Bring-your-own-device; B.Y.O.D.; bee-yod… however you want to say it, there’s no escaping the huge trend that has infiltrated working environments across the world and industry sectors. With the consumerisation of IT, smart devices are now owned by a massive percentage of professionals and as a result the BYOD trend has flourished.
But what exactly is it?
Well, as the first line suggests, it refers to when employees of a business bring their personal devices into work – such as a smartphone, tablet or laptop – and use it for both personal and professional purposes. Employees can usually connect their device via a secure corporate network and access business servers, email accounts and other systems in order to get work done on the move and without numerous devices to hand.
BYOD isn’t a new concept…
Just as technology has advanced rapidly in recent years, the concept of BYOD has as well. Whilst enterprise mobility may not have been such an important concept ten years ago, now it most certainly is. In fact, without mobility, many modern businesses are finding themselves trailing behind competitors – and BYOD is one relatively easy practice that can be introduced to help rebalance the scales and empower businesses in 2015.
Don’t be fooled, though.
While BYOD does seem like a sure-fire way to ensure business success, it does come with its own challenges. A Gartner survey discovered that 40% of US employees use BYOD for work-related activities, yet 75% of those didn’t gain official permission from their employer, meaning that IT security teams have a lot on their plate keeping data safe. Things like tracking data management and data compliance can be hard with a mobile workforce, and the use of malicious apps, hacking threats and lost or stolen devices can all make BYOD seem like more hassle than it’s worth.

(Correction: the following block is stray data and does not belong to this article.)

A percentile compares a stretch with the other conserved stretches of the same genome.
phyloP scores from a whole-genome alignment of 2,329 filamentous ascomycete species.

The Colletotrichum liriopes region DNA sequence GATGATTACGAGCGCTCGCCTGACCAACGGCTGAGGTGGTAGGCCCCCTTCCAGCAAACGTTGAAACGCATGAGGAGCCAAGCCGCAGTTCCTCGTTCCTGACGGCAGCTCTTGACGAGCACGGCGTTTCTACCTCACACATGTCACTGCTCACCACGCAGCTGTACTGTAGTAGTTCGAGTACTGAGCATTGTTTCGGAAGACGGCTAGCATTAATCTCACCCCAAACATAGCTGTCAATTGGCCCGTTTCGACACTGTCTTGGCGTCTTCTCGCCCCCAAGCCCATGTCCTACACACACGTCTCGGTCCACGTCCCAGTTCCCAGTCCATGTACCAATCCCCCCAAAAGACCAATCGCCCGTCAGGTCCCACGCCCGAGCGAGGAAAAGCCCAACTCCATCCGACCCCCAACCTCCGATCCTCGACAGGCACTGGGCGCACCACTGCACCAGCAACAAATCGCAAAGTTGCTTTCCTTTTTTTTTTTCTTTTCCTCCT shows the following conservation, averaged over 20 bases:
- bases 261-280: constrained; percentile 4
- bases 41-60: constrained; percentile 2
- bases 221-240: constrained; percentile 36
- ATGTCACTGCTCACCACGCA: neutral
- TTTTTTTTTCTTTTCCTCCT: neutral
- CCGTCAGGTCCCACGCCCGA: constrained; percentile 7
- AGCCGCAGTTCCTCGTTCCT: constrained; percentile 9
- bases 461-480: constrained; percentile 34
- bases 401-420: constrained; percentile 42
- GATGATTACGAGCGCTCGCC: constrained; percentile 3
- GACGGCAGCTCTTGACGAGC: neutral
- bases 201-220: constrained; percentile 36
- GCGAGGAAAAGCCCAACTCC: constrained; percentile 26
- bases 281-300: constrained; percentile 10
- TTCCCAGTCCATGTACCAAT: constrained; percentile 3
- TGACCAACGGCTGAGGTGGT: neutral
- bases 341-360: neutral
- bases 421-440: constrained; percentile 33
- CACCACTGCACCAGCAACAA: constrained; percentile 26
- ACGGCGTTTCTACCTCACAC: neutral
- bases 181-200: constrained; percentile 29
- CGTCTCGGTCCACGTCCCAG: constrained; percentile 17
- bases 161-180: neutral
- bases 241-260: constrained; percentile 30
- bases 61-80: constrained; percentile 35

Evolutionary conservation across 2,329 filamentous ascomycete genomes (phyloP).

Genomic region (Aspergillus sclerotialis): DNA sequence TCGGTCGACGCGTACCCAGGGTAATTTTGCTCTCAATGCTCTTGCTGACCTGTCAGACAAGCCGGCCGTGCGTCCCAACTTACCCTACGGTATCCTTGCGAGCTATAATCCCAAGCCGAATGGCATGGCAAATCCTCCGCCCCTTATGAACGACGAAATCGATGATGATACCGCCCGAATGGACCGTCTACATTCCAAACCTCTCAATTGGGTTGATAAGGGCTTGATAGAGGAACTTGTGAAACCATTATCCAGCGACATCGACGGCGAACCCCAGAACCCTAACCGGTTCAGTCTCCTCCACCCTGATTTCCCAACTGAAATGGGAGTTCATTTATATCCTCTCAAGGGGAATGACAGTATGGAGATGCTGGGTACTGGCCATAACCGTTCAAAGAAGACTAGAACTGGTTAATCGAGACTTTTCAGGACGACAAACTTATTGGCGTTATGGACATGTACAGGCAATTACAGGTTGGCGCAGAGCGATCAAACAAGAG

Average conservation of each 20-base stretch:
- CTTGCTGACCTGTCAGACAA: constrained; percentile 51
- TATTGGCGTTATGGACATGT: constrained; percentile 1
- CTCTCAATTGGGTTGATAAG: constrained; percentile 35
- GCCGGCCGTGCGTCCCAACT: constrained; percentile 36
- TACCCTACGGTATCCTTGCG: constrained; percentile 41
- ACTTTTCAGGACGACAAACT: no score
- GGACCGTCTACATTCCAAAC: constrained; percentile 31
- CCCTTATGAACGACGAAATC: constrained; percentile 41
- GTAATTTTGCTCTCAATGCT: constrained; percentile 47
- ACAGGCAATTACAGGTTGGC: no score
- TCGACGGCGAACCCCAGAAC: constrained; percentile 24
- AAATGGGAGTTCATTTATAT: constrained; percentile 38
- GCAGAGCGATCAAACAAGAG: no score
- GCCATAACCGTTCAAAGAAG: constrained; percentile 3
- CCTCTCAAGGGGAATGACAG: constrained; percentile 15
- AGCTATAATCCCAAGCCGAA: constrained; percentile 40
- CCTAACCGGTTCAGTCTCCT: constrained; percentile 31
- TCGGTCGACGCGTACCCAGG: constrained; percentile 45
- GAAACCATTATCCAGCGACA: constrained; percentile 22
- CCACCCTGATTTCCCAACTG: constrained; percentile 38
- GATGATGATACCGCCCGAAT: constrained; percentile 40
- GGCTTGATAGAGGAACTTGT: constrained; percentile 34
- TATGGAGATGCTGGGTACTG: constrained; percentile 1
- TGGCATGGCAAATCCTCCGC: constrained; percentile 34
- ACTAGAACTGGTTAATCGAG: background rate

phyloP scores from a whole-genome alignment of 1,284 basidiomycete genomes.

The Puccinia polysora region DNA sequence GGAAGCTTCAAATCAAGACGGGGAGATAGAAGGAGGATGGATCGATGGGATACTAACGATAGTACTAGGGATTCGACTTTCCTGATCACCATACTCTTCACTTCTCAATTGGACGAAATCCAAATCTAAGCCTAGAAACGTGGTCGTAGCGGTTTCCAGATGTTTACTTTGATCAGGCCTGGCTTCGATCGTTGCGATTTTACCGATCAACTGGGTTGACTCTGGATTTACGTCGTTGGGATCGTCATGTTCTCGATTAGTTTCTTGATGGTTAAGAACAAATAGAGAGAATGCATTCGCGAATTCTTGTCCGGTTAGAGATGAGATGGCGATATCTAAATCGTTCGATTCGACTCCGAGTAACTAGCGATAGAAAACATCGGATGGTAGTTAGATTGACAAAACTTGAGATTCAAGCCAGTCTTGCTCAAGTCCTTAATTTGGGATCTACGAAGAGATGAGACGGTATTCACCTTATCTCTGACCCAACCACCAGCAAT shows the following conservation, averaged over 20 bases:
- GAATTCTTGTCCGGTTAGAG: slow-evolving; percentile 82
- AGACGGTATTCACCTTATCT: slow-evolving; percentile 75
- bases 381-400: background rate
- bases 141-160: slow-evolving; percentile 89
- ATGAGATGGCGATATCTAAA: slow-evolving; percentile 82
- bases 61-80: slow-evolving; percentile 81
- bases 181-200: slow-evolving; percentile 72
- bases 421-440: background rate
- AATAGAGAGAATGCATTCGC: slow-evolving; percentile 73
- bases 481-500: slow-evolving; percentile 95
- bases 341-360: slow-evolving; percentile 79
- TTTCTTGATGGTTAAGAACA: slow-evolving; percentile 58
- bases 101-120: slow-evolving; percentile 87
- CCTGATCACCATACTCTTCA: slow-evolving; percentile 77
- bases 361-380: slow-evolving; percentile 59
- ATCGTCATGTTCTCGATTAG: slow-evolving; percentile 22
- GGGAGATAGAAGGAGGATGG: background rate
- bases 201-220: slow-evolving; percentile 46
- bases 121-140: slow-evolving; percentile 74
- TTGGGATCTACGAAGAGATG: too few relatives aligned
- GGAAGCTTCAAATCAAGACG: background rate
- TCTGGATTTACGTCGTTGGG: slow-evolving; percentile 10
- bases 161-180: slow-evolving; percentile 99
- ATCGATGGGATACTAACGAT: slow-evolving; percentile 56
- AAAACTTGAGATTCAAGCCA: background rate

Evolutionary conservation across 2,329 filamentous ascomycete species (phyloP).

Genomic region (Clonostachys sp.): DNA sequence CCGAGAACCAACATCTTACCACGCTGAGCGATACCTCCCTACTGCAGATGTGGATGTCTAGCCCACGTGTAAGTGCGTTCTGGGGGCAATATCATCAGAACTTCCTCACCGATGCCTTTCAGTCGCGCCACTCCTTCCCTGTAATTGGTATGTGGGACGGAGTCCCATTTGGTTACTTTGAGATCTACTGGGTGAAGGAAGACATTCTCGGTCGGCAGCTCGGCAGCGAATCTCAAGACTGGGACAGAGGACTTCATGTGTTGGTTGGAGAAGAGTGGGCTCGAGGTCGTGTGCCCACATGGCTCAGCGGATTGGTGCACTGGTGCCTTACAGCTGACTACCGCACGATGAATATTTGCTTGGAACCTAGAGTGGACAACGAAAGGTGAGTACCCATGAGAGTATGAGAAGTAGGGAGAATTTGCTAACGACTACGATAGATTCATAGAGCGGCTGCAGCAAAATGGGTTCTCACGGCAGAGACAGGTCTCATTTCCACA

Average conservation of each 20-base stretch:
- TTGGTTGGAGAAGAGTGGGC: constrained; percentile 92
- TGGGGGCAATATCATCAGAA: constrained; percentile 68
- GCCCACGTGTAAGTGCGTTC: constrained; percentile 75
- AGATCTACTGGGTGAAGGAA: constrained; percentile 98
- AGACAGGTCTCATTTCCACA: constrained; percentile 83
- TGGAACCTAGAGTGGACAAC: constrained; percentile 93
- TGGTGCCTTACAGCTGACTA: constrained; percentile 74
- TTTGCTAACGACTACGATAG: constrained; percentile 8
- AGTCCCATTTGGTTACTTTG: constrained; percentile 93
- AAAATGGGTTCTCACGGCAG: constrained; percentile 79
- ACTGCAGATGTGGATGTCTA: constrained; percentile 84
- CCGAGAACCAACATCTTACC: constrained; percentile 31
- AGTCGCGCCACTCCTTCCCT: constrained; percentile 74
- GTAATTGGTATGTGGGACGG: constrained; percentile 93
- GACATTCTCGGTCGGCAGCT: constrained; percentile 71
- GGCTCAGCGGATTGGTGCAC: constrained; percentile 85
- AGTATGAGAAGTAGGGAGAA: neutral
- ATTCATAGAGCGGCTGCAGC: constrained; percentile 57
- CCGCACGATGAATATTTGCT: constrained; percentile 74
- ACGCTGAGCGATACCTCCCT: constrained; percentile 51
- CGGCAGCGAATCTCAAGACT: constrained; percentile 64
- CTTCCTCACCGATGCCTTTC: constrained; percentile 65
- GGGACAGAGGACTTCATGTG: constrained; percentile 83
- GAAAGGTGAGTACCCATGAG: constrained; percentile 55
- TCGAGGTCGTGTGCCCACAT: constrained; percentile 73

Nevertheless, as stated, there are many rewards that come with BYOD, too. Along with more mobility comes increased productivity, engagement and in some cases a lowering of costs.
So how can it be implemented?
Those businesses that have weighed up the pros and cons and decided to embrace BYOD (which, let’s face it, is the majority) have had to come up with a pretty robust implementation strategy. Without such a strategy, be prepared for BYOD to bring-your-own-downfall (see what we did there?).
Firstly, businesses need to think about the objectives of their BYOD programme – what they want it to achieve and how that can be done - but they also need to consider the employees who will be in charge of the devices – what will work best for them? Think about different programmes or mobile apps to be used and what devices will be supported under the BYOD programme. Security is obviously also a huge concern, so things like passcodes, network access and access to sensitive information or data encryption must be considered. It’s also probably best to have a user agreement in place for if a device is stolen, lost or an employee leaves a business.
But where is it going?
BYOD is going big; there’s no two ways about it. It heralds a huge transformation as to how businesses operate; it’s due to empower the workforce and challenge IT departments. But it is also changing who enters a business, with the concept changing hiring processes. Now, thanks to access to various corporate services, employees can help employers by using their devices to gather referrals and pass them on to the relevant teams. With social media also playing a huge role in the hiring process, but certain sites only accessible from mobile devices, BYOD can help expand the talent pool as well.
Not only can BYOD assist with the hiring process internally, it is also a very alluring element for external candidates; it indicates a progressive company attitude but, more importantly, that they also trust employees.
BYOD can bring-your-own-downfall if not utilised correctly, but it can also bring-you-ongoing-delight.
Read our related blog: Mobile technology - Evolution and predictions for 2016